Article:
Seriously, who really does still keep up with fashion week? I’ve stopped a long time ago ever since the industry slowly started degrading into a big commercial marketing ploy instead of a showcase of art and craftsmanship. There doesn’t seem to be much creativity and innovation these days; not that many designers now seem to create fashion for art’s sake anymore. Everyone just creates the same kinds of clothing over and over again; and I mean the boring wearable kind of clothing that we could easily buy in fast fashion stores (well, at least the designer labels have better quality).
Fashion shows used to be a place of dreams. It used to be a venue where designers can go crazy and express their creativity through the medium of clothing. Nowadays designers just create generic, wearable clothes to be sold commercially (Michael Kors). Either that or they just host fashion shows to invite more celebrities, Insta-models (BARF) and “social media influencers” to promote their brands no matter how bad their designs are (Olivier Rousteing) (although these tactics do keep the brands alive since it increases sales).
Does anyone else miss the past when the fashion industry used to be creative?
In the past, creativity and artistry used to be appreciated and fostered, but now designers don’t have the freedom to be innovative any longer since the industry is already very business-centric. It’s not very practical from a business standpoint to use money and resources to create clothes that won’t be sold commercially, but it’s sad that they end up forgetting about keeping the integrity of the artists.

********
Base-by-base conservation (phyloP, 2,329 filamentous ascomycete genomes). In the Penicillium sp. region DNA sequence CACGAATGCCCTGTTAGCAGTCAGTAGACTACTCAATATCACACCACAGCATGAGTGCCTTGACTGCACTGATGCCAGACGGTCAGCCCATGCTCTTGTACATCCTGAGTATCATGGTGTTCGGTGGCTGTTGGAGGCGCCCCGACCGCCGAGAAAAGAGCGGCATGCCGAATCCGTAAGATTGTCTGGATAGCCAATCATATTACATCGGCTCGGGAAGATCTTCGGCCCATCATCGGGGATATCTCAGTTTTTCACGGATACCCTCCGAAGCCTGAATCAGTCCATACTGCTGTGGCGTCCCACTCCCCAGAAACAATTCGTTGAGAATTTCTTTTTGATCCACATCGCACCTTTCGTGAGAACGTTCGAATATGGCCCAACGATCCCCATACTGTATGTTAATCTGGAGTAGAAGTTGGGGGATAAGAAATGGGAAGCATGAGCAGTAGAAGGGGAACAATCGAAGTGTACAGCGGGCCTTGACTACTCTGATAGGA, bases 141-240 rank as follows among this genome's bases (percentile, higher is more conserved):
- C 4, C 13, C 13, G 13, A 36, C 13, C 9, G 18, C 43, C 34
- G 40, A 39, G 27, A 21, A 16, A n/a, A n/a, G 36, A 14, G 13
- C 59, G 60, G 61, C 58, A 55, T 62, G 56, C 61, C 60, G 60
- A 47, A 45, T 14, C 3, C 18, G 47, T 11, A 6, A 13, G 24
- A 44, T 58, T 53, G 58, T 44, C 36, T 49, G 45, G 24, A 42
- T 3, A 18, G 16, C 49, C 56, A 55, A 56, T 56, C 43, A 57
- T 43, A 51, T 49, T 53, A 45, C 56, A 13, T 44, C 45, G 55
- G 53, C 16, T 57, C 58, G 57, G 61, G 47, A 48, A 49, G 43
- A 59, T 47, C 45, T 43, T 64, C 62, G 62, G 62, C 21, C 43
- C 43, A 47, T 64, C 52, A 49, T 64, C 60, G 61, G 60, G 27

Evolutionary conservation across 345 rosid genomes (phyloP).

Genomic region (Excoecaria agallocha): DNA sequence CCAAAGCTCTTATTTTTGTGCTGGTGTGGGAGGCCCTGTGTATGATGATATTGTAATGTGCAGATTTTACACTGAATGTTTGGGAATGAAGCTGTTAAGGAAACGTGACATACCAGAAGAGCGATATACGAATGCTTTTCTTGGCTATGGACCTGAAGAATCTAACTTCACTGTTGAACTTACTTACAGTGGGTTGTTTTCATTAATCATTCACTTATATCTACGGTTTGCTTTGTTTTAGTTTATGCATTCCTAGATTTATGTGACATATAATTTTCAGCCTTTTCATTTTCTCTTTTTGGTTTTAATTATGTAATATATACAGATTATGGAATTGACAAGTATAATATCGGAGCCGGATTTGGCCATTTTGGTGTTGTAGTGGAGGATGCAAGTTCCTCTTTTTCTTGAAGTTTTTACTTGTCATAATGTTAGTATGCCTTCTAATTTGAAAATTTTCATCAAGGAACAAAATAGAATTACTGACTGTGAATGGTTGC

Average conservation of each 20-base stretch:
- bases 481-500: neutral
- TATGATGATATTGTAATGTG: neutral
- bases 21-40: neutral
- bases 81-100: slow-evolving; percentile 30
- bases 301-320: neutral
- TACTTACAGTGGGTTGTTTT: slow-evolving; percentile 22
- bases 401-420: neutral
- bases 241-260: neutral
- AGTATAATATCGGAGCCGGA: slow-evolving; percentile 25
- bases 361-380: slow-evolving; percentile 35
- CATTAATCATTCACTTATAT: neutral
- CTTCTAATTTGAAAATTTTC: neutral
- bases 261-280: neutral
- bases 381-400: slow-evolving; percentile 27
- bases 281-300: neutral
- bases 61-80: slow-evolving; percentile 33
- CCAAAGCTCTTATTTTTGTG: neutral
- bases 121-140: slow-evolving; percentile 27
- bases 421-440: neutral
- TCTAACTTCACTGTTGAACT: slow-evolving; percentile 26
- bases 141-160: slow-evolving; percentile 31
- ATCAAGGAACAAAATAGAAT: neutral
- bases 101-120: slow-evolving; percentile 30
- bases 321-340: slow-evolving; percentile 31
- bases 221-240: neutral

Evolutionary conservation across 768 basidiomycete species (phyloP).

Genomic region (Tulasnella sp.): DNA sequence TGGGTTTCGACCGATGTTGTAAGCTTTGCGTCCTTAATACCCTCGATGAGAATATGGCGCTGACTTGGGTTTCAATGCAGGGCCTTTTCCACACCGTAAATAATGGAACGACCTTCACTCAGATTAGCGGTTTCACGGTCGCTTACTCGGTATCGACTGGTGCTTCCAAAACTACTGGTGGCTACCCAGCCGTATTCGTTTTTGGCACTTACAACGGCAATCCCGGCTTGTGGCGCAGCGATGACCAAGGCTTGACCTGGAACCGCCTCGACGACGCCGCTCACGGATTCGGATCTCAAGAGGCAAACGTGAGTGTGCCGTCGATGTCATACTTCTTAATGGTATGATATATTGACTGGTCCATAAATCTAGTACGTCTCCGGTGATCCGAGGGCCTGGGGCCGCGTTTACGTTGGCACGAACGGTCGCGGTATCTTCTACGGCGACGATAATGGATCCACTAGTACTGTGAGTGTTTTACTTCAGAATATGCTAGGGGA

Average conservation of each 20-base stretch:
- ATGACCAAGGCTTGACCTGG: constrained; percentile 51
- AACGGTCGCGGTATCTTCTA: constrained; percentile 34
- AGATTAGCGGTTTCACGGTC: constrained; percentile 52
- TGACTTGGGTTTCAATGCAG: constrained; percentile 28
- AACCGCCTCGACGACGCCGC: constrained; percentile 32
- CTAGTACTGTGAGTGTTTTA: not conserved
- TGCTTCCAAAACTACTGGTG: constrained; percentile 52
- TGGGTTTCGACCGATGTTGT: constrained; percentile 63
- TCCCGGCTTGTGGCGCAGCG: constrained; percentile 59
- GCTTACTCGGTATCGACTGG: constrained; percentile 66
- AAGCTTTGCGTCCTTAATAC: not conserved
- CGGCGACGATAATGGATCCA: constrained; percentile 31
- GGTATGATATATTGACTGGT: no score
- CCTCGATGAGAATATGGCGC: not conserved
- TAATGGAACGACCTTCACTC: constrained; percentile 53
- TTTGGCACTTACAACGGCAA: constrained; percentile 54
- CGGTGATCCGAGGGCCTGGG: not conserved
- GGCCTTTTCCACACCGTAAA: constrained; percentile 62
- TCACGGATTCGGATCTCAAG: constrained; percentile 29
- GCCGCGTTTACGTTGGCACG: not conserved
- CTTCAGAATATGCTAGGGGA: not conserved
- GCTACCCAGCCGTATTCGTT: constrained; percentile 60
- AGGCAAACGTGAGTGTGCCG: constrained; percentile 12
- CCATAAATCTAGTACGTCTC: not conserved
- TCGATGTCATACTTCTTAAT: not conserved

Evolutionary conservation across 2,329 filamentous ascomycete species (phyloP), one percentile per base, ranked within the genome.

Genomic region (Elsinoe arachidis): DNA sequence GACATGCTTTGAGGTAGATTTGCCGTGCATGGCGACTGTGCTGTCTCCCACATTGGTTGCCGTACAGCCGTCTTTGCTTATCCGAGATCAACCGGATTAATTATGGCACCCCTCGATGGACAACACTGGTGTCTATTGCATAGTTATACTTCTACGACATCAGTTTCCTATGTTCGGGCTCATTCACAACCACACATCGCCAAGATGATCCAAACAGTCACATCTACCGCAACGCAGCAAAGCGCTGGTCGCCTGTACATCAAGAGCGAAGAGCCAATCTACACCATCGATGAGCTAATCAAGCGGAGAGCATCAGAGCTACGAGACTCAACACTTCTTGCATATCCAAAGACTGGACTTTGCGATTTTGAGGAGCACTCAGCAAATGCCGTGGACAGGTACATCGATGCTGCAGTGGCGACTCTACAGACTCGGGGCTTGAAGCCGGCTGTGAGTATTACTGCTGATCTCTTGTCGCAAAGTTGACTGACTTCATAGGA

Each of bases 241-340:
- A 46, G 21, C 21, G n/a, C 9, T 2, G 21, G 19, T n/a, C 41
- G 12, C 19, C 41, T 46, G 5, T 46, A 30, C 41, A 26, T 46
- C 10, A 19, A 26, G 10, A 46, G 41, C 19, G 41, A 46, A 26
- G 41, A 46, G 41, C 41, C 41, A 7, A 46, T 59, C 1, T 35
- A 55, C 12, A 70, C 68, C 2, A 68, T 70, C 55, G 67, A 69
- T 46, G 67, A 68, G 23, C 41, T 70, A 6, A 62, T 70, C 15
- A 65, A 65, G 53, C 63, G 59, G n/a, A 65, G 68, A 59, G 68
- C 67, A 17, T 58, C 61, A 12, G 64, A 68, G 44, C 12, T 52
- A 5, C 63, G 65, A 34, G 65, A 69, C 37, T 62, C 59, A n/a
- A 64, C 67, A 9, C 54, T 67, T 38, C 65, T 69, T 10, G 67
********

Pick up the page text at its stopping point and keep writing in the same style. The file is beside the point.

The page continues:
Although there are some designers who create wearable clothes that are still very beautiful and innovative, like Phoebe Philo and Nadège Vanhee-Cybulski, they’re still a minority out of the hundreds of other designers presenting in fashion week showing nothing but disappointing, boring clothes.
Hermès F/W ’16-17 by Nadège Vanhee-Cybulski. Wearable yet beautifully designed nonetheless.
That’s probably why Jean Paul Gaultier, Azzedine Alaïa, and Viktor & Rolf don’t present ready-to-wear collections anymore. They probably can’t stand how commercial the industry has become. They’re just lucky that they have other business ventures that could support their haute couture, otherwise they could end up bankrupt like poor Christian Lacroix.
Christian Lacroix Haute Couture S/S ‘96
Same goes to Rei Kawakubo, Vivienne Westwood, Miuccia Prada, and more designers who aren’t sell-outs that still continue to present amazing collections season after season. I’m just glad that they’re not like those other new, younger designers who design for the sake of fame and money; or those older designers who became sell-outs in order to keep their brands alive (I feel bad for them honestly,
Comme des Garçons F/W 2016-17
That’s what I’ve noticed about a lot of young designers. It seems like nobody really innovates, anymore, they just get influences from past designers like Martin Margiela and turn their clothes into a something similar (ahem, Jacquemus). Although I guess the legal term would be “creatively inspired”. I don’t really mind inspiration, but I find it problematic when the inspiration becomes way too blatant that it becomes obvious who the designer is being inspired by.
One of the fairly new designers I really like though is Iris Van Herpen. “Fairly new” because she started in Amsterdam during 2007 and moved her shows to Paris during 2011. I’m not only drawn to her clothing due to her innovative designs, but to the process and the unconventional materials that she uses as well. Another designer who has been on my radar lately is Yiqing Yin, who is a Chinese-born designer but is now based in Paris. I find her designs very modern yet quite wearable as well; I really loved the final dress showcased during her S/S 2016 couture show.
Yiqing Yin S/S 2016 Haute Couture
Even though I still continue looking at the works of certain designers I like, I don’t exactly keep up with fashion week as much as I used to before. Fashion week now just isn’t as exciting as it used to be since most designers prefer to present commercial clothing as opposed to just being free with their creativity. I find it quite boring now, in fact I’ve been starting to branch out to other fashion cities like Copenhagen, Amsterdam, and Tokyo since most of the designers there are actually really artistic. Expect another article about it some other time.
Photos courtesy of vogue.com